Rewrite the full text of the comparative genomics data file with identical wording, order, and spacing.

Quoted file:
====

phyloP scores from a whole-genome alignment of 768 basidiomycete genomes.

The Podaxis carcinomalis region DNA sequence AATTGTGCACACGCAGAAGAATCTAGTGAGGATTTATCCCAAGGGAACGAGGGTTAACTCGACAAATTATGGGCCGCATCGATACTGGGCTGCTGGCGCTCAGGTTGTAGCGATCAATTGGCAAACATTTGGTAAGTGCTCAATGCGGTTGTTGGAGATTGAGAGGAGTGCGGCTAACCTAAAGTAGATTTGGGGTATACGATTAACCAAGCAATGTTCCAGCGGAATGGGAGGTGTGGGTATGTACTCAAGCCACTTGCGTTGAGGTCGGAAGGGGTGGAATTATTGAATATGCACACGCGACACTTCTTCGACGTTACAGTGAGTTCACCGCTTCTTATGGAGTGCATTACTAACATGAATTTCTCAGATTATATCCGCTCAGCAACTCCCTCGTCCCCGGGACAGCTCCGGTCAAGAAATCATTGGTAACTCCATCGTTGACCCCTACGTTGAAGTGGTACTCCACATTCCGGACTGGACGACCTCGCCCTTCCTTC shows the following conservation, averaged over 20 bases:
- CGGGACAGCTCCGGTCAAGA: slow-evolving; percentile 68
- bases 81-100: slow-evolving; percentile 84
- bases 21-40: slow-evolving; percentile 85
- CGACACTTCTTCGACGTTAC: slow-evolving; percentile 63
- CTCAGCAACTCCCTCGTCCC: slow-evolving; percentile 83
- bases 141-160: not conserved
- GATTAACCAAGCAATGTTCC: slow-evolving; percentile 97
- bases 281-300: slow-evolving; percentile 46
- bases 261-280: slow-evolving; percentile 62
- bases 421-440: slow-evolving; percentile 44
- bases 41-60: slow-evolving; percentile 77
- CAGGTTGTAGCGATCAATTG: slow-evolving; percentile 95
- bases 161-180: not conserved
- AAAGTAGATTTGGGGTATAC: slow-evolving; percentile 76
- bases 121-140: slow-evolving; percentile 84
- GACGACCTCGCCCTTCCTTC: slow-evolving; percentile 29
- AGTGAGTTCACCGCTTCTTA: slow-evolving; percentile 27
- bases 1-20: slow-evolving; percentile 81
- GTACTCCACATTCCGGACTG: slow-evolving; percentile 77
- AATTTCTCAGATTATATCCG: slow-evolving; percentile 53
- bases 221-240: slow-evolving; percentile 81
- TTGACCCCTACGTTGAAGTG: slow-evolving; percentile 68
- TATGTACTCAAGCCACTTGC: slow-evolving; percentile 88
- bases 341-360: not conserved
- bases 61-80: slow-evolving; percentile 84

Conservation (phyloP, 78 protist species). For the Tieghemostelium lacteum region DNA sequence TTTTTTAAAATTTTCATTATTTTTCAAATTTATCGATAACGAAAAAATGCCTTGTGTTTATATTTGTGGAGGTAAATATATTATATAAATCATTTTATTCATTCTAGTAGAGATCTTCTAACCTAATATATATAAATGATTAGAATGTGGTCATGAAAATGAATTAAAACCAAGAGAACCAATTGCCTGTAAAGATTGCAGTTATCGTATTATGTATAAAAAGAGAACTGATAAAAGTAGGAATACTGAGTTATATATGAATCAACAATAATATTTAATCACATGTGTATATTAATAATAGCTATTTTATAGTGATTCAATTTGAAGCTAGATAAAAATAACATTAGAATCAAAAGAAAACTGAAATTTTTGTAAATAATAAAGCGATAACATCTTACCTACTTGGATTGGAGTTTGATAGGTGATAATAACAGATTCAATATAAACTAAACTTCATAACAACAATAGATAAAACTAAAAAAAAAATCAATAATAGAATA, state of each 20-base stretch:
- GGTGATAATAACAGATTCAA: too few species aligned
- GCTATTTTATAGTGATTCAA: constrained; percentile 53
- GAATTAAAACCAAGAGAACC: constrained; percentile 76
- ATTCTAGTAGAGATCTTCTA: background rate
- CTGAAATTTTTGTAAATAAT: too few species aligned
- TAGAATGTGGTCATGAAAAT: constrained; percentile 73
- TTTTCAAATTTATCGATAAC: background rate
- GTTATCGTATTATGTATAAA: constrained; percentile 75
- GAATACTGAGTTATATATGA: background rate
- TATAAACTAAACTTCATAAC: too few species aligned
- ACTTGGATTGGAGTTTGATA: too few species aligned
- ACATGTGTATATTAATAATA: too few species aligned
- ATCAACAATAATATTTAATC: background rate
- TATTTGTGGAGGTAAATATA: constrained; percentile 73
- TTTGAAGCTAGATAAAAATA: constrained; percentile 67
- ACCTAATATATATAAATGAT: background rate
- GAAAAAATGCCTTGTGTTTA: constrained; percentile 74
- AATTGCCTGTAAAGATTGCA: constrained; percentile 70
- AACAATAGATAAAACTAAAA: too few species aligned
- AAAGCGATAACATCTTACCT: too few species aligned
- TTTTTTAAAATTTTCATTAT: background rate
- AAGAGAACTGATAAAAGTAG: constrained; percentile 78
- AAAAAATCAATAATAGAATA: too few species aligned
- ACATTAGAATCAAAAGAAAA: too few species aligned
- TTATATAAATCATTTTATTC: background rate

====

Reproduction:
phyloP scores from a whole-genome alignment of 768 basidiomycete genomes.

The Podaxis carcinomalis region DNA sequence AATTGTGCACACGCAGAAGAATCTAGTGAGGATTTATCCCAAGGGAACGAGGGTTAACTCGACAAATTATGGGCCGCATCGATACTGGGCTGCTGGCGCTCAGGTTGTAGCGATCAATTGGCAAACATTTGGTAAGTGCTCAATGCGGTTGTTGGAGATTGAGAGGAGTGCGGCTAACCTAAAGTAGATTTGGGGTATACGATTAACCAAGCAATGTTCCAGCGGAATGGGAGGTGTGGGTATGTACTCAAGCCACTTGCGTTGAGGTCGGAAGGGGTGGAATTATTGAATATGCACACGCGACACTTCTTCGACGTTACAGTGAGTTCACCGCTTCTTATGGAGTGCATTACTAACATGAATTTCTCAGATTATATCCGCTCAGCAACTCCCTCGTCCCCGGGACAGCTCCGGTCAAGAAATCATTGGTAACTCCATCGTTGACCCCTACGTTGAAGTGGTACTCCACATTCCGGACTGGACGACCTCGCCCTTCCTTC shows the following conservation, averaged over 20 bases:
- CGGGACAGCTCCGGTCAAGA: slow-evolving; percentile 68
- bases 81-100: slow-evolving; percentile 84
- bases 21-40: slow-evolving; percentile 85
- CGACACTTCTTCGACGTTAC: slow-evolving; percentile 63
- CTCAGCAACTCCCTCGTCCC: slow-evolving; percentile 83
- bases 141-160: not conserved
- GATTAACCAAGCAATGTTCC: slow-evolving; percentile 97
- bases 281-300: slow-evolving; percentile 46
- bases 261-280: slow-evolving; percentile 62
- bases 421-440: slow-evolving; percentile 44
- bases 41-60: slow-evolving; percentile 77
- CAGGTTGTAGCGATCAATTG: slow-evolving; percentile 95
- bases 161-180: not conserved
- AAAGTAGATTTGGGGTATAC: slow-evolving; percentile 76
- bases 121-140: slow-evolving; percentile 84
- GACGACCTCGCCCTTCCTTC: slow-evolving; percentile 29
- AGTGAGTTCACCGCTTCTTA: slow-evolving; percentile 27
- bases 1-20: slow-evolving; percentile 81
- GTACTCCACATTCCGGACTG: slow-evolving; percentile 77
- AATTTCTCAGATTATATCCG: slow-evolving; percentile 53
- bases 221-240: slow-evolving; percentile 81
- TTGACCCCTACGTTGAAGTG: slow-evolving; percentile 68
- TATGTACTCAAGCCACTTGC: slow-evolving; percentile 88
- bases 341-360: not conserved
- bases 61-80: slow-evolving; percentile 84

Conservation (phyloP, 78 protist species). For the Tieghemostelium lacteum region DNA sequence TTTTTTAAAATTTTCATTATTTTTCAAATTTATCGATAACGAAAAAATGCCTTGTGTTTATATTTGTGGAGGTAAATATATTATATAAATCATTTTATTCATTCTAGTAGAGATCTTCTAACCTAATATATATAAATGATTAGAATGTGGTCATGAAAATGAATTAAAACCAAGAGAACCAATTGCCTGTAAAGATTGCAGTTATCGTATTATGTATAAAAAGAGAACTGATAAAAGTAGGAATACTGAGTTATATATGAATCAACAATAATATTTAATCACATGTGTATATTAATAATAGCTATTTTATAGTGATTCAATTTGAAGCTAGATAAAAATAACATTAGAATCAAAAGAAAACTGAAATTTTTGTAAATAATAAAGCGATAACATCTTACCTACTTGGATTGGAGTTTGATAGGTGATAATAACAGATTCAATATAAACTAAACTTCATAACAACAATAGATAAAACTAAAAAAAAAATCAATAATAGAATA, state of each 20-base stretch:
- GGTGATAATAACAGATTCAA: too few species aligned
- GCTATTTTATAGTGATTCAA: constrained; percentile 53
- GAATTAAAACCAAGAGAACC: constrained; percentile 76
- ATTCTAGTAGAGATCTTCTA: background rate
- CTGAAATTTTTGTAAATAAT: too few species aligned
- TAGAATGTGGTCATGAAAAT: constrained; percentile 73
- TTTTCAAATTTATCGATAAC: background rate
- GTTATCGTATTATGTATAAA: constrained; percentile 75
- GAATACTGAGTTATATATGA: background rate
- TATAAACTAAACTTCATAAC: too few species aligned
- ACTTGGATTGGAGTTTGATA: too few species aligned
- ACATGTGTATATTAATAATA: too few species aligned
- ATCAACAATAATATTTAATC: background rate
- TATTTGTGGAGGTAAATATA: constrained; percentile 73
- TTTGAAGCTAGATAAAAATA: constrained; percentile 67
- ACCTAATATATATAAATGAT: background rate
- GAAAAAATGCCTTGTGTTTA: constrained; percentile 74
- AATTGCCTGTAAAGATTGCA: constrained; percentile 70
- AACAATAGATAAAACTAAAA: too few species aligned
- AAAGCGATAACATCTTACCT: too few species aligned
- TTTTTTAAAATTTTCATTAT: background rate
- AAGAGAACTGATAAAAGTAG: constrained; percentile 78
- AAAAAATCAATAATAGAATA: too few species aligned
- ACATTAGAATCAAAAGAAAA: too few species aligned
- TTATATAAATCATTTTATTC: background rate